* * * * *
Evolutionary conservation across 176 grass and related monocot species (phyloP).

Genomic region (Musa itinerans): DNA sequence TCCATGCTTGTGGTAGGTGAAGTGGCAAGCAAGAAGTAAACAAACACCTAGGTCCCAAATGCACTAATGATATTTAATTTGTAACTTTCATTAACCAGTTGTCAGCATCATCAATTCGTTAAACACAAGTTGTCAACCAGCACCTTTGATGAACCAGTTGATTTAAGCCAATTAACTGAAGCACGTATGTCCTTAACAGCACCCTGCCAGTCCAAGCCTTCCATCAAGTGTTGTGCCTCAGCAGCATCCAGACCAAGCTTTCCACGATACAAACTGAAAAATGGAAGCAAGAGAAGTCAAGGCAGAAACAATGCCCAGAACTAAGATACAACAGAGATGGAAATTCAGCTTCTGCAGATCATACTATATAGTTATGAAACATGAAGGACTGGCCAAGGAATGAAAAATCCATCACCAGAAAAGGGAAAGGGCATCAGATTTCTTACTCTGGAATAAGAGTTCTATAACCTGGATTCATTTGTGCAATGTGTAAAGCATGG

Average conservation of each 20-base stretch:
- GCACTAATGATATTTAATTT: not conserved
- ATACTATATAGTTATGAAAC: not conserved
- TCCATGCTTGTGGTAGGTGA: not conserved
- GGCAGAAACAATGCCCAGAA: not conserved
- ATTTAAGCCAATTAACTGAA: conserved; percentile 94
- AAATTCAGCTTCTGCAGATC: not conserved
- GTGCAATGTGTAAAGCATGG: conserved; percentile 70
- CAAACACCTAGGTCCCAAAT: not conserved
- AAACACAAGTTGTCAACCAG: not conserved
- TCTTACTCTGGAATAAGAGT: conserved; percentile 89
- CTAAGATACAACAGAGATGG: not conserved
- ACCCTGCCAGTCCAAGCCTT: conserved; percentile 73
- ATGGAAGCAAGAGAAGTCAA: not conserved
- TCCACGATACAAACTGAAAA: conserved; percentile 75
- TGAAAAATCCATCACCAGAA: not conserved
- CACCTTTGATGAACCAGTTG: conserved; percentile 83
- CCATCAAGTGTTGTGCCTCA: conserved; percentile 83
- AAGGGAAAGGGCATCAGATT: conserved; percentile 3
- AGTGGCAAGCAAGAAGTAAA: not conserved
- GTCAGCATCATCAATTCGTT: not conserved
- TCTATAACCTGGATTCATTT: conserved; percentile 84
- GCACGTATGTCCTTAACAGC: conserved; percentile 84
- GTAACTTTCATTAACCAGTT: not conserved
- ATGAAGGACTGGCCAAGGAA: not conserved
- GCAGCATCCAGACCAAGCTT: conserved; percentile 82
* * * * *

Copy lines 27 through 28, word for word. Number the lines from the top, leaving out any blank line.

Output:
- ATGAAGGACTGGCCAAGGAA: not conserved
- GCAGCATCCAGACCAAGCTT: conserved; percentile 82